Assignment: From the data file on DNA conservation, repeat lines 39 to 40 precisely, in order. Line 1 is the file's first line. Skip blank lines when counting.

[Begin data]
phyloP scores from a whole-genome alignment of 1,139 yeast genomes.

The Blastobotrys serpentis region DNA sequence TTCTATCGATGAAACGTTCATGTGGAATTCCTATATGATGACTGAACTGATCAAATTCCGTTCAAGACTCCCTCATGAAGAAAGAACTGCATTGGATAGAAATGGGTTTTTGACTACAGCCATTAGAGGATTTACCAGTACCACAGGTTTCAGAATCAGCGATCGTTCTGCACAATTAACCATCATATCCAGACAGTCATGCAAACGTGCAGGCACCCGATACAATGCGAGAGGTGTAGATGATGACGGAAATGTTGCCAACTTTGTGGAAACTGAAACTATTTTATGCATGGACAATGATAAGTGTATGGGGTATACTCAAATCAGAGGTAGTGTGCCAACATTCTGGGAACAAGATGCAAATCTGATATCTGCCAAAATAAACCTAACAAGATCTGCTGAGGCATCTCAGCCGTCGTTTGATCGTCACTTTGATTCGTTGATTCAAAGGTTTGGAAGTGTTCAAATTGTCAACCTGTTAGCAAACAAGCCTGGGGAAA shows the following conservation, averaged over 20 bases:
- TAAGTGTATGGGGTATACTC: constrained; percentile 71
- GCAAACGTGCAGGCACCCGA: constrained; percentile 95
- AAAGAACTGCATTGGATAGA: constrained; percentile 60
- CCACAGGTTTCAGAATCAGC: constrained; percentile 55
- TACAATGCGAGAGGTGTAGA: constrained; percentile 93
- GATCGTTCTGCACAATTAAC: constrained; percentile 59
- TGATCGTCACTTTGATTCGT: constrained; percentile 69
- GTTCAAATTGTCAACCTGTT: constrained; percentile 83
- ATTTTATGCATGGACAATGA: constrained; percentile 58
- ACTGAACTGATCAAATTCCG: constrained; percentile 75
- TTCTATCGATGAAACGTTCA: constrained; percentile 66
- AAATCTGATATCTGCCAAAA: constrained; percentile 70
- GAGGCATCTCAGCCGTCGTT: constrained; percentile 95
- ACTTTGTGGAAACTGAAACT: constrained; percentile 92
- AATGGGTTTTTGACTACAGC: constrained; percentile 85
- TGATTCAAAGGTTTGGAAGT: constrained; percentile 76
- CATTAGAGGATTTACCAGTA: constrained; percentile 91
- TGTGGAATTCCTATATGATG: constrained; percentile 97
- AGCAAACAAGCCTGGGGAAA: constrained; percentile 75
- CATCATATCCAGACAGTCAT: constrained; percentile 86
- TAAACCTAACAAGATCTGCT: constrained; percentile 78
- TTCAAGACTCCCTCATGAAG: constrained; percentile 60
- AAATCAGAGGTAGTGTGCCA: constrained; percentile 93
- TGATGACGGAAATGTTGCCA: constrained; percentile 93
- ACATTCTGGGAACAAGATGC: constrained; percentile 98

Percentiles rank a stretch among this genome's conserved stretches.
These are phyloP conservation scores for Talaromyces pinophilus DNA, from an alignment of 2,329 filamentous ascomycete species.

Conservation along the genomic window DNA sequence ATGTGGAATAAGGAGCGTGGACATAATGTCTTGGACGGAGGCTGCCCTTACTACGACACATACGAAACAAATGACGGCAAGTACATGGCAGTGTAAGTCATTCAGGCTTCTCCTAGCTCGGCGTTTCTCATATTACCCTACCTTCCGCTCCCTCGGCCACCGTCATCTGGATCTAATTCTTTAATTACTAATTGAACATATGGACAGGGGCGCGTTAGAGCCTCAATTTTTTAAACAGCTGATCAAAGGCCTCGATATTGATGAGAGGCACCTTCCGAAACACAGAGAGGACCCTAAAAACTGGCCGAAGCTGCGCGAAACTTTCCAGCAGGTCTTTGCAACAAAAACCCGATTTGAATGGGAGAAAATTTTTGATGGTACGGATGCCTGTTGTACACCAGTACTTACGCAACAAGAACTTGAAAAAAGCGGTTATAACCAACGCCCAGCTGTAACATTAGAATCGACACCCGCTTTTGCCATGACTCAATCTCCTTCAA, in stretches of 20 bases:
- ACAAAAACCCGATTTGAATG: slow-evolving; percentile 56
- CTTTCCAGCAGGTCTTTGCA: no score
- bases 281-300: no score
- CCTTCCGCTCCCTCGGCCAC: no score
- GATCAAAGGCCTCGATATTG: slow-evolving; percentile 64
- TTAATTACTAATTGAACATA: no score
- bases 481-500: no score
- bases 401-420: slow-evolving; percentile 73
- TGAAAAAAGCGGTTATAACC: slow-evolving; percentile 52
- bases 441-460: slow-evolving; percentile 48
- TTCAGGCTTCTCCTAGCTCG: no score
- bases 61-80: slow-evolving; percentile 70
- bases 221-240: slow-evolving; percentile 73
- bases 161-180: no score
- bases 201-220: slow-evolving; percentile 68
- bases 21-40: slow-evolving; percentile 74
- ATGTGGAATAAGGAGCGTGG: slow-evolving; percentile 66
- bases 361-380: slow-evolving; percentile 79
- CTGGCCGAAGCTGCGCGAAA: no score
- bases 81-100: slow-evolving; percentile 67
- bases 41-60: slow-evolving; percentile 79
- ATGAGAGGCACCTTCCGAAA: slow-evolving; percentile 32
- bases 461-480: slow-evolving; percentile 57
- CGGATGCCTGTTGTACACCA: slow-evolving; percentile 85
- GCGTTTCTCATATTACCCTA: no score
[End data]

- TGAAAAAAGCGGTTATAACC: slow-evolving; percentile 52
- bases 441-460: slow-evolving; percentile 48